How tongue-tie can hamper breastfeeding

tongue-tieHaving a baby with a tongue-tie can cause difficulty for mothers as breastfeeding babies need to move their tongues with rolling movements to milk the breast correctly. Here’s what to look for and what to do.
What is tongue-tie?

Tongue-tie occurs when the thin piece of skin under the baby’s tongue (the lingual frenulum) is very short and restricts the movement of the tongue. The tongue is not free or mobile enough for the baby to attach properly to the breast.

Tongue-tie occurs in about 5% of people. It is three times more common in males than females and can run in families. Some babies with tongue-tie are able to attach to the breast and suck well. However, many have breastfeeding problems, leading to nipple damage in the mother and poor milk transfer and low weight gains in the baby.


Fast Facts about tongue-tie:
  • Tongue-tie occurs in about 5% of people
  • It is three times more common in males
  • It runs in families
  • It can cause difficulty with breastfeeding
  • It may lead to dental or speech problems later in life if not treated

When is a tongue-tie a problem for breastfeeding?

A baby needs to move his tongue up and down to milk the breast correctly. If the tongue is anchored to the floor of the mouth, the baby is not able to milk the breast well. The baby may not be able to open his mouth wide enough to take in a full mouthful of breast tissue. This can result in ‘nipple-feeding’ because the nipple is not drawn far enough back in the baby’s mouth and constantly rubs against the baby’s hard palate as he feeds. As a result, the mother is likely to suffer nipple trauma.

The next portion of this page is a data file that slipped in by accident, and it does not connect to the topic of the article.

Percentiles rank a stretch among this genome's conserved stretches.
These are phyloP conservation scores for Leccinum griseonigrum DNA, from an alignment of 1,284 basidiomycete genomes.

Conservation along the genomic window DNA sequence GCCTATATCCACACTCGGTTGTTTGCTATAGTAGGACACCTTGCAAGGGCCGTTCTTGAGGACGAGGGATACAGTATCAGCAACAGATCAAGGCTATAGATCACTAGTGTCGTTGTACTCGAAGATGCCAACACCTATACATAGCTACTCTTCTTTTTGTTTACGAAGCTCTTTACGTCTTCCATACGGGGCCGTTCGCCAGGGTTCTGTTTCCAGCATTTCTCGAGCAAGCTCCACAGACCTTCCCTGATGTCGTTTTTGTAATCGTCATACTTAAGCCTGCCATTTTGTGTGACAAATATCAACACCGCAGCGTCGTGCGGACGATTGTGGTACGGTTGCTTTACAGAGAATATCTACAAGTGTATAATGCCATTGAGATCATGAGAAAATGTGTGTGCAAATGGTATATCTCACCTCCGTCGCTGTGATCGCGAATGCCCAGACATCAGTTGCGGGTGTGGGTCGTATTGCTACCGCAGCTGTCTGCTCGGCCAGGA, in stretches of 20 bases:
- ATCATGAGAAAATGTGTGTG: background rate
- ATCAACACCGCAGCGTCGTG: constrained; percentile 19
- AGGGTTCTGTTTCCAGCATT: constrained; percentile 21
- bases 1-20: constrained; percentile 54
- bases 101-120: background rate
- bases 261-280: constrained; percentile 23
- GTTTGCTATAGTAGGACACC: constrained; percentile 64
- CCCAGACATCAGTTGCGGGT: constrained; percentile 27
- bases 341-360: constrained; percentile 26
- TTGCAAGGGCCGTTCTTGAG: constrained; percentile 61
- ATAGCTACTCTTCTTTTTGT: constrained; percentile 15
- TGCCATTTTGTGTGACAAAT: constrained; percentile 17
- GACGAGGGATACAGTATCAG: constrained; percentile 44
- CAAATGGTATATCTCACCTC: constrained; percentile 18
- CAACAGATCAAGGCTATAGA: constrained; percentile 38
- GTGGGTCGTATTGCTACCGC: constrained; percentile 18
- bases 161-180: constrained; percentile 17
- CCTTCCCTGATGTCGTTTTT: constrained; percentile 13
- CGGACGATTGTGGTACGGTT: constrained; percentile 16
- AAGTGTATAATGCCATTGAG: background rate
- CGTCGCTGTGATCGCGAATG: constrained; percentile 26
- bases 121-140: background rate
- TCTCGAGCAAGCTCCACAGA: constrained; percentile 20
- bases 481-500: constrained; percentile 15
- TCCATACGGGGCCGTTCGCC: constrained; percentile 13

Some of the signs that a baby’s tongue-tie is causing problems with breastfeeding:
  • nipple pain and damage
  • the nipple looks flattened after breastfeeding
  • you can see a compression/stripe mark on the nipple at the end of a breastfeed

Further information:

  • If you suspect your baby has a tongue-tie that is causing breastfeeding problems, you may wish to contact a lactation consultant or other experienced health professional. They will be able to assess your breastfeeding and check your baby’s tongue to see whether it needs to be released.
  • For more information, including treatment, visit:

Facts in this article sourced from the Australian Breastfeeding Association

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